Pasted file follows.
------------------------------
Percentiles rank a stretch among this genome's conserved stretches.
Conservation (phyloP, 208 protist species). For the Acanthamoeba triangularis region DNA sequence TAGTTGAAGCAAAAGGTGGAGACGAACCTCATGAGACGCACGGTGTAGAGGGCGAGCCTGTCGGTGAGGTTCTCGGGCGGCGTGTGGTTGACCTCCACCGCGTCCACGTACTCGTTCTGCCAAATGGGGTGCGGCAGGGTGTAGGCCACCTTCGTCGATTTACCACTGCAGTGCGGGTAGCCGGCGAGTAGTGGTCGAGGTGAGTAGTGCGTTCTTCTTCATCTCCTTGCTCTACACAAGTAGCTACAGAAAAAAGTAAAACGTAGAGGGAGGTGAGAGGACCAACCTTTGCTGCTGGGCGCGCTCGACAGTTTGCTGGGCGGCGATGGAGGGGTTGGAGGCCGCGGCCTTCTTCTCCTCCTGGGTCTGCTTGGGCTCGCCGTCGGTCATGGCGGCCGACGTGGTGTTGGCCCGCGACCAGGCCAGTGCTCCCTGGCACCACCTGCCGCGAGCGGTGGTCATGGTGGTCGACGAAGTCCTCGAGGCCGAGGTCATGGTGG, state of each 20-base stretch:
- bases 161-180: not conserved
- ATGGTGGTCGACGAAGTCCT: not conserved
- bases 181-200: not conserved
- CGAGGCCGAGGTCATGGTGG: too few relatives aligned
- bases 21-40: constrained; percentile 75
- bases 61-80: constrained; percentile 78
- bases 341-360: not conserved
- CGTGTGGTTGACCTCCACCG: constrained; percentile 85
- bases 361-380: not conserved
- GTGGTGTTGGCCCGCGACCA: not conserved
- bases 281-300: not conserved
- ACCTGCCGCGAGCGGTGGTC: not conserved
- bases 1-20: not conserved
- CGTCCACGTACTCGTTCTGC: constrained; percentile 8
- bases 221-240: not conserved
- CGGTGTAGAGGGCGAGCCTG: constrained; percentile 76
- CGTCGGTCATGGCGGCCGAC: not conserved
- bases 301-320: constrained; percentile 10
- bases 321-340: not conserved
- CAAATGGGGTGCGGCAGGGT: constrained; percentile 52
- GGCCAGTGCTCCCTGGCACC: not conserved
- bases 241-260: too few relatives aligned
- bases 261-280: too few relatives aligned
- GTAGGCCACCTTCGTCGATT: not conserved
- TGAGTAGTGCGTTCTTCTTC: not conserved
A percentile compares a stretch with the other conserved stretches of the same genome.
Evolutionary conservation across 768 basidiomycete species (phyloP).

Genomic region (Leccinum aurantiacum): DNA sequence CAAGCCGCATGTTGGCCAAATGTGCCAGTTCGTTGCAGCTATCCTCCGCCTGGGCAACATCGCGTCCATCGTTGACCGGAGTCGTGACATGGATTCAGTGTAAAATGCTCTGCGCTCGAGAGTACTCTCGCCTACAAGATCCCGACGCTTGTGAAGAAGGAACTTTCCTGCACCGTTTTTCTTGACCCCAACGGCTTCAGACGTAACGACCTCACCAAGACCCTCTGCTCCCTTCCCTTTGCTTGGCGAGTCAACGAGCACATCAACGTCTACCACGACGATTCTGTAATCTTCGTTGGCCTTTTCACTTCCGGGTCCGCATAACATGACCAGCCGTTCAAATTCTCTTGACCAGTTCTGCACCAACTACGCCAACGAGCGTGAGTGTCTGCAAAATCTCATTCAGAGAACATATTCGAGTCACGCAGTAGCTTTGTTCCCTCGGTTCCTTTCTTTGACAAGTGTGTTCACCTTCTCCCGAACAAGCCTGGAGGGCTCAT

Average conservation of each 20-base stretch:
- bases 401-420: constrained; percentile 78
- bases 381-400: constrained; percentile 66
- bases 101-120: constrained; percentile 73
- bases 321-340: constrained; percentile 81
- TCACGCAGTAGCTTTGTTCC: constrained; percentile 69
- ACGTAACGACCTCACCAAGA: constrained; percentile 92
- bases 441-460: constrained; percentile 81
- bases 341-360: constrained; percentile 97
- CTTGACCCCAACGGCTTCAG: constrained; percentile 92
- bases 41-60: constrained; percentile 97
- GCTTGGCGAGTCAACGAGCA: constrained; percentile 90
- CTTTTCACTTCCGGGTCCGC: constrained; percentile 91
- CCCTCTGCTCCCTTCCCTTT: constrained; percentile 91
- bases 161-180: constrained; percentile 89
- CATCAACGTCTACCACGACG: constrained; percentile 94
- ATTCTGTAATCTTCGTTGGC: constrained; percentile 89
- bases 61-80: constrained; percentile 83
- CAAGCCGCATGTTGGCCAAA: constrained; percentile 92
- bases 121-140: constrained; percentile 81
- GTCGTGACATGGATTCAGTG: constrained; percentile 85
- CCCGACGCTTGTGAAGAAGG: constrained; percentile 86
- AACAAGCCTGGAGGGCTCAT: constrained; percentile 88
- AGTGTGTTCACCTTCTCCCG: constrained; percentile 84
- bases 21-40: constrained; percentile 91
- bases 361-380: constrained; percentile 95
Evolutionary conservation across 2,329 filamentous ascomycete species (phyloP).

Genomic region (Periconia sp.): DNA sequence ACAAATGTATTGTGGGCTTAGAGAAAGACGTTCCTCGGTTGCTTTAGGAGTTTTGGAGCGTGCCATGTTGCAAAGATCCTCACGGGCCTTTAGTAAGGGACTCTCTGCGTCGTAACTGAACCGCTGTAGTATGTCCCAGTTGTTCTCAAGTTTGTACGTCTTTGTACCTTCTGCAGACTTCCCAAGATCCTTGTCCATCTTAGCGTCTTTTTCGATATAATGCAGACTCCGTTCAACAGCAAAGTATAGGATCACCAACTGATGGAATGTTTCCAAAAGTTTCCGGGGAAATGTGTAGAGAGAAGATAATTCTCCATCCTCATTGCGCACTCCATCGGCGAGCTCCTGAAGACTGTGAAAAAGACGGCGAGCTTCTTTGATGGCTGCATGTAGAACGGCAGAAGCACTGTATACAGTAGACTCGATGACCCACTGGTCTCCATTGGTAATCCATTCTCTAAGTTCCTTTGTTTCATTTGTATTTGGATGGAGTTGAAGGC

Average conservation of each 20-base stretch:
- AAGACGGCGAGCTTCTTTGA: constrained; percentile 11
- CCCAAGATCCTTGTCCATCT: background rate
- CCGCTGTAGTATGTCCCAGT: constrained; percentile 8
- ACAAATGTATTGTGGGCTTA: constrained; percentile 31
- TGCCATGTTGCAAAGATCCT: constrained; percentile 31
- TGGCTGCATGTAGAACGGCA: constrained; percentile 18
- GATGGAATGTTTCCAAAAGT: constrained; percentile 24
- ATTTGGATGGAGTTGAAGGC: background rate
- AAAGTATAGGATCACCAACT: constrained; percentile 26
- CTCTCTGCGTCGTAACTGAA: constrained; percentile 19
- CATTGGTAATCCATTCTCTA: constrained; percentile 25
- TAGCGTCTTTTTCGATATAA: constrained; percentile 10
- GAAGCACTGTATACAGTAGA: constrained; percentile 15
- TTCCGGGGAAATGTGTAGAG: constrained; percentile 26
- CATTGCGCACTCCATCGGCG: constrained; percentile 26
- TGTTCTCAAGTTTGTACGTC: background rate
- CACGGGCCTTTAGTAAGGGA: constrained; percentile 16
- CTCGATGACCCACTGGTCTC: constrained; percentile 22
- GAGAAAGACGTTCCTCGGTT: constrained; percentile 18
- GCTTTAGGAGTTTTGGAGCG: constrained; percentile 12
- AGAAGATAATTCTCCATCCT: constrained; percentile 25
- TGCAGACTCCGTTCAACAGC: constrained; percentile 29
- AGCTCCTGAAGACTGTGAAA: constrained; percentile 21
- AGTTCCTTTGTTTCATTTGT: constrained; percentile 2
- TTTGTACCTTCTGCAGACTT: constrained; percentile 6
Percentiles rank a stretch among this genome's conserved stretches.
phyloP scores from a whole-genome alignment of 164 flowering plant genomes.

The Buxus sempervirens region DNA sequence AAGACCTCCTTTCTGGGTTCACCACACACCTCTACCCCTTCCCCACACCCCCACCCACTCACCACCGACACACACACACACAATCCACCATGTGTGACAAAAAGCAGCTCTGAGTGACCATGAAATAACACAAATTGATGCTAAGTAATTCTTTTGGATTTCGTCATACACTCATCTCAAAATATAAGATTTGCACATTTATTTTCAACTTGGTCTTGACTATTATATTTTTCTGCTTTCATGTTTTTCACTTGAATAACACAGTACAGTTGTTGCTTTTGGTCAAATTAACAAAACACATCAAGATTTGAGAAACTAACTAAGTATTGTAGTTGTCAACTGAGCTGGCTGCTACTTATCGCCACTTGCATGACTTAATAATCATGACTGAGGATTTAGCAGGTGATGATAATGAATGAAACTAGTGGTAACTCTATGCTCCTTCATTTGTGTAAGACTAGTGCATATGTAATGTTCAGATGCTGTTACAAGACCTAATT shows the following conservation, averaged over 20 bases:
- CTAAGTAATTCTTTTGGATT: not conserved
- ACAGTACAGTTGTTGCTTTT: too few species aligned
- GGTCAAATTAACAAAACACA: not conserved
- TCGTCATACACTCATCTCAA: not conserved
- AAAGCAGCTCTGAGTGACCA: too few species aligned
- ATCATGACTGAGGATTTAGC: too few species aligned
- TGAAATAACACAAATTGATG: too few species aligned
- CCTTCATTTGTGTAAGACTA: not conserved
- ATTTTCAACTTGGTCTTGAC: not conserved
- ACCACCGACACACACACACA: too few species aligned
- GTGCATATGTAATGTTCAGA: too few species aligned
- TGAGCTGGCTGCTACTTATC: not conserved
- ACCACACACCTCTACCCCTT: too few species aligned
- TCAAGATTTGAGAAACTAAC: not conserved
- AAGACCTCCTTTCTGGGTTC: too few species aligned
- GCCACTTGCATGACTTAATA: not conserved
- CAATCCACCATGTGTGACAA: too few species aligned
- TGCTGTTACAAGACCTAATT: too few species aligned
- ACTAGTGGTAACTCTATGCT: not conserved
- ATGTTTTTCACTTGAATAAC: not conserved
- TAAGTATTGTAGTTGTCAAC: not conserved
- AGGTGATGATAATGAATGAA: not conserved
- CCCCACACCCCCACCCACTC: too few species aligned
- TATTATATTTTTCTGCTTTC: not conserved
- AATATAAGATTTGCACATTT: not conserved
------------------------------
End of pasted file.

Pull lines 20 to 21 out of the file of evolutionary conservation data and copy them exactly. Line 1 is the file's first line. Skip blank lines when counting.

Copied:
- bases 301-320: constrained; percentile 10
- bases 321-340: not conserved